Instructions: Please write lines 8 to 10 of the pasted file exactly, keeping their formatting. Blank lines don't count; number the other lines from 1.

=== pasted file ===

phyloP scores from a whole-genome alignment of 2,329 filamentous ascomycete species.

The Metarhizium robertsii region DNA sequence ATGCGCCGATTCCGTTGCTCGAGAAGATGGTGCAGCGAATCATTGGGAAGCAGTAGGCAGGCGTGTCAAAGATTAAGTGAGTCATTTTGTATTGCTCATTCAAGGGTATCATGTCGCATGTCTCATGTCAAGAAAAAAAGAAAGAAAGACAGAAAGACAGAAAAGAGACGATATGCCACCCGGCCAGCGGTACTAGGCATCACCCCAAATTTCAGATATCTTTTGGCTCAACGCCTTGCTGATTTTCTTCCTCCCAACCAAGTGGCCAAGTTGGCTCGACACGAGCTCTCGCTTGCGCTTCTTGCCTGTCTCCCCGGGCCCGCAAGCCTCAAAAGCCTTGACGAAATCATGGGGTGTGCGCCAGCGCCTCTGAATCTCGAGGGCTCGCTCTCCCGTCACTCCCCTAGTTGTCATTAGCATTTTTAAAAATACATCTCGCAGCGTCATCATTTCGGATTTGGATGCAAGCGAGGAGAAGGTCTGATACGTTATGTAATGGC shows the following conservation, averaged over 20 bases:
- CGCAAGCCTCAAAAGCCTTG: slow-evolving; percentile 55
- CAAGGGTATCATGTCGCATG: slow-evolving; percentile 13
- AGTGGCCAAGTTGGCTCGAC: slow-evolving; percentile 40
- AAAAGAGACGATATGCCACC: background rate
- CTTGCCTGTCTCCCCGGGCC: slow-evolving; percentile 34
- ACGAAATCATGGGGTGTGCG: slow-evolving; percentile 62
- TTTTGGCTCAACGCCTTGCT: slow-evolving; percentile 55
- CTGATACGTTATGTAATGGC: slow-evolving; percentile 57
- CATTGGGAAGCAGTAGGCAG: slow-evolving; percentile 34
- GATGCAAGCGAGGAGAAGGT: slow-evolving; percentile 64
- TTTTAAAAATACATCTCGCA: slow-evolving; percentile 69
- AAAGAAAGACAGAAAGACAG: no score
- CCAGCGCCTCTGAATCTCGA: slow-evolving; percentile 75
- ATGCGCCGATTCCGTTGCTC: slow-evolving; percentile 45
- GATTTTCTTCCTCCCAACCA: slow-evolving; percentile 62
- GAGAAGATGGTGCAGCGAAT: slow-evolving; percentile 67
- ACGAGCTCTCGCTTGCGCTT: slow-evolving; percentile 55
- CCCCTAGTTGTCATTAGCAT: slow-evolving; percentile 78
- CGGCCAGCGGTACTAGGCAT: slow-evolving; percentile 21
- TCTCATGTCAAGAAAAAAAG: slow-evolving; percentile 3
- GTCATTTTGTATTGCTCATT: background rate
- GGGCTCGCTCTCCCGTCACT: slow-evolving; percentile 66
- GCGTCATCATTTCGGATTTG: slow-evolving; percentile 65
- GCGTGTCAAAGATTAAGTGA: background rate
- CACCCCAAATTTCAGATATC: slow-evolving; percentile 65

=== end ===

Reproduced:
- ACGAAATCATGGGGTGTGCG: slow-evolving; percentile 62
- TTTTGGCTCAACGCCTTGCT: slow-evolving; percentile 55
- CTGATACGTTATGTAATGGC: slow-evolving; percentile 57